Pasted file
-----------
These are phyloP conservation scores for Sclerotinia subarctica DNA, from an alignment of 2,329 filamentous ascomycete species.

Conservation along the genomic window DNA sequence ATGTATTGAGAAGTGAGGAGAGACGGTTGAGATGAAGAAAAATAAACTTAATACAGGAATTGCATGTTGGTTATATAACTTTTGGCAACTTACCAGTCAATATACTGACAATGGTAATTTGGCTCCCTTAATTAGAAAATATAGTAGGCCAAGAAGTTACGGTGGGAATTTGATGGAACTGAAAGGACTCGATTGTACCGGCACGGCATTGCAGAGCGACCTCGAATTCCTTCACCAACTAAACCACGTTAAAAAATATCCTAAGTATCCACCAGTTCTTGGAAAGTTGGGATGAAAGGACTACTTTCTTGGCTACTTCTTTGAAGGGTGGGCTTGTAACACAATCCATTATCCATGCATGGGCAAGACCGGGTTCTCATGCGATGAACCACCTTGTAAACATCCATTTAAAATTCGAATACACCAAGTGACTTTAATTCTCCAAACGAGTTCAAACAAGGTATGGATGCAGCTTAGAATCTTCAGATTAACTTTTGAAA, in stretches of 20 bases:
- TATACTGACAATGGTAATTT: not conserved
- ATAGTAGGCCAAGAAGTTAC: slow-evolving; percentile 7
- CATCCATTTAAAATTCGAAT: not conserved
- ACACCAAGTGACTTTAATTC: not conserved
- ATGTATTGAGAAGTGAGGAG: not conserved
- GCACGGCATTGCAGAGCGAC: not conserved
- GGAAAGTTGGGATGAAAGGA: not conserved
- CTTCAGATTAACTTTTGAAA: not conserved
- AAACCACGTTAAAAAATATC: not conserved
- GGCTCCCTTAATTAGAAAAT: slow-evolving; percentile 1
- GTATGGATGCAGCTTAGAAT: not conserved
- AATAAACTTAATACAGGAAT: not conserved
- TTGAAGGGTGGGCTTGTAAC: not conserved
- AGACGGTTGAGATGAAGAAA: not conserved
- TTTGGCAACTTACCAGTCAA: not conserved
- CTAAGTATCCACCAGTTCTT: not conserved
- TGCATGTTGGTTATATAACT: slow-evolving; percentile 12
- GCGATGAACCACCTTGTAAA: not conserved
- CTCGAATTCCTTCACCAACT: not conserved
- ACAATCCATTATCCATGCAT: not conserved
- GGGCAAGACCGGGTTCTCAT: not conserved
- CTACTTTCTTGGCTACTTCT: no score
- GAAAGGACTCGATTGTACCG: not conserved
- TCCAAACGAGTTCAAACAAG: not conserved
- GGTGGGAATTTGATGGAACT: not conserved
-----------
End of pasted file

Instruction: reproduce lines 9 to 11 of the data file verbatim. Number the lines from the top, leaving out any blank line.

- GGAAAGTTGGGATGAAAGGA: not conserved
- CTTCAGATTAACTTTTGAAA: not conserved
- AAACCACGTTAAAAAATATC: not conserved